I didn’t know who Soraya was when I started the project but the name had been obsessing me for a while. At first Soraya seemed like the exotic other, someone I would want to distance during the writing, but she was soon revealed as something quite different. Soraya is muse, demon, angel, best friend, worst enemy, all of those things, and much more besides. I described it as a “titanic struggle” with Soraya during the writing of the book, but it’s the sense of playfulness that mostly dominates from beginning to end. If it is a struggle it is one with internal limitations, and Soraya seems mostly within grasp.

I’ve noticed distinct phases, as in a novel, from genesis and growth to maturity and decline, and of course death. The first sonnet published here is actually the very first one in the book, and I think it sets the course nicely for all the conversation with Soraya that follows. The second is actually no. 72, three-fourths of the way into the book, when Soraya is less antagonist than self. The thickest texture occurs in the first half of the book, and then the book loosens up, with the leisure that comes from the sense of a game well fought.

These were some of my preoccupations when writing Soraya: 1) Sound dictates sense, but sense does not occur randomly; to highlight the patterns in which it recurs disarms poetic technique; 2) Surrealist ethics cannot deny the historical past; 3) Poetry is too caught up in the present moment; 4) Experimental poetry tries hard to be subversive, cute, political, apolitical, anti-lyric, pro-lyric; none of these stances interests me; 5) Each poem is a brick in the infinite wall, each poem speaks to the recurrent components of the whole edifice; 6) The transient occurrence is usually the least elusive, but does transience recur? 7) The tradition cannot be made over, it needs humility at the base; 8) But such humility tends to veer off into passive game-playing; 9) To make the old new is the odd contest of the moment; 10) Everything has already been said? Poetry resists respite beyond this (false) conundrum.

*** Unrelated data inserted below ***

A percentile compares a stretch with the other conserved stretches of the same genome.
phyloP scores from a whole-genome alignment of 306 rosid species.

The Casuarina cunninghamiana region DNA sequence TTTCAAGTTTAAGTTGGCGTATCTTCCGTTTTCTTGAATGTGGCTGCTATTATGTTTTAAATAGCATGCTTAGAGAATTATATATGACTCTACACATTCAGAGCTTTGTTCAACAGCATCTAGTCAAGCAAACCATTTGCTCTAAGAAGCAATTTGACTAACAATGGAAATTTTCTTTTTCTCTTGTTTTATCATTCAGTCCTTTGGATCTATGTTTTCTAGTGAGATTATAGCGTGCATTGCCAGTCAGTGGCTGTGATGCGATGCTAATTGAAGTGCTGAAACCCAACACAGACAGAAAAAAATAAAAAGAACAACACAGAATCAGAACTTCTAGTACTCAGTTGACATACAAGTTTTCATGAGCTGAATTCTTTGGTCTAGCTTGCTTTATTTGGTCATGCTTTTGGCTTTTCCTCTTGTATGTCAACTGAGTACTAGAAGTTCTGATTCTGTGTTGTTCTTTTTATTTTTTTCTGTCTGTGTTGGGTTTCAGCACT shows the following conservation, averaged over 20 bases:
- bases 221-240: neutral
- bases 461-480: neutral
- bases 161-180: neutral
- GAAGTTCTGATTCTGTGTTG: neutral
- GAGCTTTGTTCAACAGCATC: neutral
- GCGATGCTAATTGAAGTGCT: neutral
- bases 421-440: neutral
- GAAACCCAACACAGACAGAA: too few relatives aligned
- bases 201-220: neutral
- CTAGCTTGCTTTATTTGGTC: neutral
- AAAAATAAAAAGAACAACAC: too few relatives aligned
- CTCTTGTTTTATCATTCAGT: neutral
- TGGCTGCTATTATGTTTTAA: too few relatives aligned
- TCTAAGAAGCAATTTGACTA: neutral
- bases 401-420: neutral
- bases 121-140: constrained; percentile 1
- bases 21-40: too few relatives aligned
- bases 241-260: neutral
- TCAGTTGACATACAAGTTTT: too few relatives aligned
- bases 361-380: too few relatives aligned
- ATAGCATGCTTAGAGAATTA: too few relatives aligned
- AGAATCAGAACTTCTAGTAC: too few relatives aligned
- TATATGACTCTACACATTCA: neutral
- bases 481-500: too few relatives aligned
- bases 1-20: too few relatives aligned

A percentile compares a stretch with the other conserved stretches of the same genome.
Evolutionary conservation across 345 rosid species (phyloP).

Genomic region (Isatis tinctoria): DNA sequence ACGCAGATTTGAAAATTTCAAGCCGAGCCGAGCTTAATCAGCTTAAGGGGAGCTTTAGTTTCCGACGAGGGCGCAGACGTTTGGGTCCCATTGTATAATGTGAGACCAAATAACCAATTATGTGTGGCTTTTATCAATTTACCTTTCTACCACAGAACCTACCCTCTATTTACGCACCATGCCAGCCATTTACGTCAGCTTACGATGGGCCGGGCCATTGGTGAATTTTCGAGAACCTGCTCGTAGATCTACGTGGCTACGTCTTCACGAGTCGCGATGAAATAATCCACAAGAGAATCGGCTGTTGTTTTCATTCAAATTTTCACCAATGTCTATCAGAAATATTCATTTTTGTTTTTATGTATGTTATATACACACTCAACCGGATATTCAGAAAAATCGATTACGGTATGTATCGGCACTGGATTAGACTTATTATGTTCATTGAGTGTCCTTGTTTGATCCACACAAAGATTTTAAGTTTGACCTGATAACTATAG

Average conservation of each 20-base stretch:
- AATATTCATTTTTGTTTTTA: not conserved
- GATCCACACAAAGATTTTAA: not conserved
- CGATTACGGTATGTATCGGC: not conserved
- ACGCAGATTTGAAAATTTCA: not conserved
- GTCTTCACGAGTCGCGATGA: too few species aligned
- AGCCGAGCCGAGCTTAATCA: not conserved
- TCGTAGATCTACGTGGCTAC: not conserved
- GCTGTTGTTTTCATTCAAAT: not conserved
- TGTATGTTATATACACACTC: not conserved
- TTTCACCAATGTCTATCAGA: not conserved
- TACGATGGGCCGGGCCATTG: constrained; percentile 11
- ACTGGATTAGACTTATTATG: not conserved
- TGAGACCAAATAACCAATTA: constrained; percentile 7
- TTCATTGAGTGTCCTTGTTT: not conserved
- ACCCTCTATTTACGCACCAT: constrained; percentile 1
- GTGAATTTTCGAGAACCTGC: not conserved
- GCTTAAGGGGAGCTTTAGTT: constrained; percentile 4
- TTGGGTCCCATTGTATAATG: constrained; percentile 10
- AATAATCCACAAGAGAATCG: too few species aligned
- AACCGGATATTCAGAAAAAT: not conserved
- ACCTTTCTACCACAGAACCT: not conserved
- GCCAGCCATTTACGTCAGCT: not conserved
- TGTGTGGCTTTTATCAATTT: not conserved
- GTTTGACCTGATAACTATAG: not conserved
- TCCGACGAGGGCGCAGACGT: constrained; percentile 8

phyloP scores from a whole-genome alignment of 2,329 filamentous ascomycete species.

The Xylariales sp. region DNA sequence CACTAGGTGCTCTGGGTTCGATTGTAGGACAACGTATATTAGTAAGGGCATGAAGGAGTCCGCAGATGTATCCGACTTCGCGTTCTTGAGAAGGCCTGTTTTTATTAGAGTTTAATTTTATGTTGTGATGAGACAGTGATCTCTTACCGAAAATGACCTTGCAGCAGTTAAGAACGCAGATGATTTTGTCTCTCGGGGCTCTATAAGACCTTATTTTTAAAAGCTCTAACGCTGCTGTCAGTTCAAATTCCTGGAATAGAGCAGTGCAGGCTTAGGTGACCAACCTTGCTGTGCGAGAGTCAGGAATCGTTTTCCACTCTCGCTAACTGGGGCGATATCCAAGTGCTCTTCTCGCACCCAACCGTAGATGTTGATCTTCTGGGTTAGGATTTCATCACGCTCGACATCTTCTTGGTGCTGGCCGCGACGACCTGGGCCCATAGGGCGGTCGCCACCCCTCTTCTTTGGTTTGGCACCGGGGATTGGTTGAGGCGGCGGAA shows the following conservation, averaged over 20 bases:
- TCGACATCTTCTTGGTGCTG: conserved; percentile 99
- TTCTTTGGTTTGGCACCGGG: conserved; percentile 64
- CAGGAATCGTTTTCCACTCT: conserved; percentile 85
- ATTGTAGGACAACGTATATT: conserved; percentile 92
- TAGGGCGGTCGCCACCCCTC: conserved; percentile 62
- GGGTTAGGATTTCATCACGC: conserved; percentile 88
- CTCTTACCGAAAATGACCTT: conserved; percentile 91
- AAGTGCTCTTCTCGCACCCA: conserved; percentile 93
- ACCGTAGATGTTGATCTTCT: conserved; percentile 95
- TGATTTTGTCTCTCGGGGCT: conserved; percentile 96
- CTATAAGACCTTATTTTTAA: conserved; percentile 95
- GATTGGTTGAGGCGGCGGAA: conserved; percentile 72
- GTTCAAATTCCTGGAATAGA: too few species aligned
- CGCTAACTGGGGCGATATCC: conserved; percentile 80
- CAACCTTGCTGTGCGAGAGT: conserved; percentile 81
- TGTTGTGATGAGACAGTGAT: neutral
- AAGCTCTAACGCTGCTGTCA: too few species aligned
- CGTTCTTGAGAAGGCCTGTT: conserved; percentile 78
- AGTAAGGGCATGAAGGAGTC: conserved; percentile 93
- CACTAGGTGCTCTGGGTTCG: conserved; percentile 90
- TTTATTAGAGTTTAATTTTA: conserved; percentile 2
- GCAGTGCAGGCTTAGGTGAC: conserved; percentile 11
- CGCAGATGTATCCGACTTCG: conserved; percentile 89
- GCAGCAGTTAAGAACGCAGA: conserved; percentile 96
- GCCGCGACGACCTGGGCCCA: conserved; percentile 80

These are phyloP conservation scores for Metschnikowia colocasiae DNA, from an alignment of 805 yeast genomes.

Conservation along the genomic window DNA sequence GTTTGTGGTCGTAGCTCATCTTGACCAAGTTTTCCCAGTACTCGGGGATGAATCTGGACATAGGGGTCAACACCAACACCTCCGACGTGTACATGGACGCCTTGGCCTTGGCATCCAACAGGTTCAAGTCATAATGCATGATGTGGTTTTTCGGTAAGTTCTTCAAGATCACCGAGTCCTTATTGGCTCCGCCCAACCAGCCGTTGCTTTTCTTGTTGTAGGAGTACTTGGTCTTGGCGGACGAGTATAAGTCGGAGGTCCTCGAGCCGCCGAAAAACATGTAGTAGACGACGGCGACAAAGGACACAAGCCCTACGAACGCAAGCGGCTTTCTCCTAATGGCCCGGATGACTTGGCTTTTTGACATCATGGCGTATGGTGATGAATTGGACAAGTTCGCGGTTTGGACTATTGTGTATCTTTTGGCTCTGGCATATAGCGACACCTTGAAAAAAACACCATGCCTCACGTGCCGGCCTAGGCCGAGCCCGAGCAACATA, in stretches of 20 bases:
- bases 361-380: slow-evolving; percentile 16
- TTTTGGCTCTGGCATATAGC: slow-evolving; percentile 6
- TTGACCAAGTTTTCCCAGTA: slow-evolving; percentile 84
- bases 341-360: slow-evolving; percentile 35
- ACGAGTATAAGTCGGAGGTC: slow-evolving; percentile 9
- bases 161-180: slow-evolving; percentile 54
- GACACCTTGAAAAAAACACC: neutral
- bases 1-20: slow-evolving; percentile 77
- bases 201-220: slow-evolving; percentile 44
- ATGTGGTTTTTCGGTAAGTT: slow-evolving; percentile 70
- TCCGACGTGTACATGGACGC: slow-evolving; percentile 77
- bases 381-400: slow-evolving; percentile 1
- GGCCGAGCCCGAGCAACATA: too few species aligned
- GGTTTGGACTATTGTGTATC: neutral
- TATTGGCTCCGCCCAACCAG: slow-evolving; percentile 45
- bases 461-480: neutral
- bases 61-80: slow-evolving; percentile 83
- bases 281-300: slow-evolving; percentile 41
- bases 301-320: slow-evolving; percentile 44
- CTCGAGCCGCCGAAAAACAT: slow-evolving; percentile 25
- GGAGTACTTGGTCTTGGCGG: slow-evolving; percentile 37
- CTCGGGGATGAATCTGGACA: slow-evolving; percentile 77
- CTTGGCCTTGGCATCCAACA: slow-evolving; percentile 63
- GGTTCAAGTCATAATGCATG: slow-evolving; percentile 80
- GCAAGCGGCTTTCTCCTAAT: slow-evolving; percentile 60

anis 1Anis Shivani’s first book of poetry is the recently released My Tranquil War and Other Poems (NYQ Books). After Soraya, he plans to work on a new poetry manuscript called Empire, exploring correspondences between the pratices of empire across a wide swath of historical and geographical space. His books include Anatolia and Other Stories (2009), Against the Workshop (2011), The Fifth Lash and Other Stories (2012), and the forthcoming novel Karachi Raj (2014). He has just finished a new book of criticism called Literature in the Age of Globalization, while current projects include the novel Abruzzi, 1936, a book of criticism called Plastic REalism: Neoliberal Discourse in New American Fiction. His work appears in Georgia Review, Southwest Review, Boston Review, Threepenny Review, Antioch Review, Michigan Quarterly Review, Harvard Review, Iowa Review, Green Mountains Review, Boulevard, Epoch, Agni, Fence, Denver Quarterly, Times Literary Supplement, London Magazine, Cambridge Quarterly, and many other journals. He won a 2012 Pushcart Prize, is a member of the NBCC, and reviews books for many newspapers and magazines.